Systematic Storytelling –
An information design method
for presenting complex storylines

by Gerlinde Schuller

Systematic Storytelling is an information design method that combines systems design and storytelling in order to meet a variety of user needs.

It is predestined for communicating storylines of high complexity:
– huge amount of data/material
– different narrative formats
– large time frame
– broad geographic scope
– nonlinear reading
– broad target group
– tools for involving users
– experimental navigation

Systematic Storytelling helps to build a system that makes complex relationships and connections accessible in an optimal and efficient way. It merges data-oriented, user-oriented, and story-oriented navigation into a ‘narrative system’. The focus lies on the content-related, narrative relationships between different parts in the system rather than on the individual parts.

Systematic Storytelling can be customised for a specific content, for example, from journalism, science or museum- and archive collections. The method can be used for digital applications (web platform, app, search engine, tool,..) and for print.

Systematic Storytelling can provide improvements in the following areas:
– improving the overal user-experience
– disclosing ‘all’ relevant information, including archived data
– improving navigation (overview, compass,…)
– applying inclusive design methods
– amplifying a user-centred approach
– motivating users to participate
– offering functions for remixing content
– optimising the maintainance of web platforms/digital applications
– introducing guidelines for maintainance and update

The method can be used for building a new system from scratch or for improving an existing one.

Research projects and assignments

In different research projects, I have often questioned common, linear narrative formats and ordering systems. These are insufficiently suitable for conveying multi-layered topics and complex contexts. For this reason, I started to mix information design methods (universal design principles, classification systems, standards, inclusive design methods) with storytelling formats and techniques. The user is offered, among others, a spectrum of different overviews, a range of filters and an individual access to a complex story. For this design of ‘narrative systems’, I have coined the term Systematic Storytelling.

I have already experimented with this method in my projects Designing universal knowledge and Amsterdam in documents.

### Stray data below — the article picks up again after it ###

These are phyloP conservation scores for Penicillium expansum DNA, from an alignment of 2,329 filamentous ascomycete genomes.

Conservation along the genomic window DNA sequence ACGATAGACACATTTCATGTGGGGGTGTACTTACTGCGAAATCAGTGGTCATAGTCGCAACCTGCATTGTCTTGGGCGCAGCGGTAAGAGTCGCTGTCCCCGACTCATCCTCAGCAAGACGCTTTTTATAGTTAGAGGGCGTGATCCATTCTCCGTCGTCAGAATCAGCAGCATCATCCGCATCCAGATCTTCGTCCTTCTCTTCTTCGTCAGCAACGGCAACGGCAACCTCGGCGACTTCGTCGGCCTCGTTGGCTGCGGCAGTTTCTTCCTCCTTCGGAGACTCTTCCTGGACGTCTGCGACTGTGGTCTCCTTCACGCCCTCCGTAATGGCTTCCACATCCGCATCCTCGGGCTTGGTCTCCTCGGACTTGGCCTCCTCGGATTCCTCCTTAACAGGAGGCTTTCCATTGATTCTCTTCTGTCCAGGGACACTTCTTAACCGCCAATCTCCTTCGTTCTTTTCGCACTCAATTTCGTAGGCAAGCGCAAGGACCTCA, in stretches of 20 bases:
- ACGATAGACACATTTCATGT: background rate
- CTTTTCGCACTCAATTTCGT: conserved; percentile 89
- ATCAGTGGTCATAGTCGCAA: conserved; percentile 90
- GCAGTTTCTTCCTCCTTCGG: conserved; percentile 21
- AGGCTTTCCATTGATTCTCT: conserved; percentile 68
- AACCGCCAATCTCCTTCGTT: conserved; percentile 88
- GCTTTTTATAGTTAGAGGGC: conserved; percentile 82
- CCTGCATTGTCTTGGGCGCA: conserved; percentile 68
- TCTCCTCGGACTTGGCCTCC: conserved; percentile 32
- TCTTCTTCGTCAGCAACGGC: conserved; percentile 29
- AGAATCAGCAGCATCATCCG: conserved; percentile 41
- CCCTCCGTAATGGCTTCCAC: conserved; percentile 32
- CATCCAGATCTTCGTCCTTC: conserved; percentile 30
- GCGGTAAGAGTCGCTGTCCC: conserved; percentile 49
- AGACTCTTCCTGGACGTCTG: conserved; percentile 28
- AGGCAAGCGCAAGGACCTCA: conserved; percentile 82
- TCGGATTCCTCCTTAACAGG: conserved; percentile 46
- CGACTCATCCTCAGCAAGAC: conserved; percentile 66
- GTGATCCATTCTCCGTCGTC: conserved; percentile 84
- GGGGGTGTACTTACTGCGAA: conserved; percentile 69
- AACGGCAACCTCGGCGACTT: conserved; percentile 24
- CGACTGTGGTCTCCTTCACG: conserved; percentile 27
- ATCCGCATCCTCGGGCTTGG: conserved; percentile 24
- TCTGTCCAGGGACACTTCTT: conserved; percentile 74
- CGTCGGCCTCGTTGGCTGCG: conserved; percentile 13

My research project The Infinite Narrative served to further develop and lay down this information design method. In this project I examined to what extent a synthesis of systems design and storytelling can facilitate and enrich the communication of complicated, multi-layered content.
Part of the project was an analysis of more than 50 web platforms/digital applications and many interdisciplinary projects. Then, based on concept sketches, I designed systems in which data-oriented, user-oriented and story-oriented navigation are optimally intertwined.
This formed the basis for setting guidelines for the use of Systematic Storytelling.

In the meantime, I have developed concepts and storylines based on Systematic Storyline in various assignments:

For Follow the Money, a team of investigative journalists (Amsterdam, NL), I developed concepts to apply Systematic Storytelling to their web platform and app to improve navigation and user experience. In addition, I drafted new ideas for data-oriented and used-oriented features.

For Het Nieuwe Instituut (Rotterdam, NL), I developed a storyline based on Systematic Storytelling for their new collection platform. The goal is to encourage users to discover the complex National Collection for Dutch Architecture and Urban Planning in an experimental way.
Developing a storyline included ideas on how to address different user profiles. I also made concept sketches of wireframes showing the complexity of the overarching story and possible filters (data-, user-, experimental navigation, search). In addition I wrote all user stories, prepared a gap analysis and created templates and guidelines for the compilation of content.
The storyline and user stories were used as part of the briefing for the UI/UX designers and developers and as the starting point for the design of the user interface. Together with an editorial team from Het Nieuwe Instituut, I accompany the design and development up to the launch of the web platform (MVP).

If you want to tell a complex story (huge amount of data/ material, large time frame, broad geographic scope, nonlinear, involving users, experimental…) on a web platform, an app or in a publication, Systematic Storytelling can help to communicate it in the most effective and comprehensible way.

If you are interested in how Systematic Storytelling could improve your project, please contact me:

Gerlinde Schuller

“If you want to tell a complex story on a web platform,
an app or in a publication, Systematic Storytelling
can help to communicate it in the most effective and
comprehensible way.”

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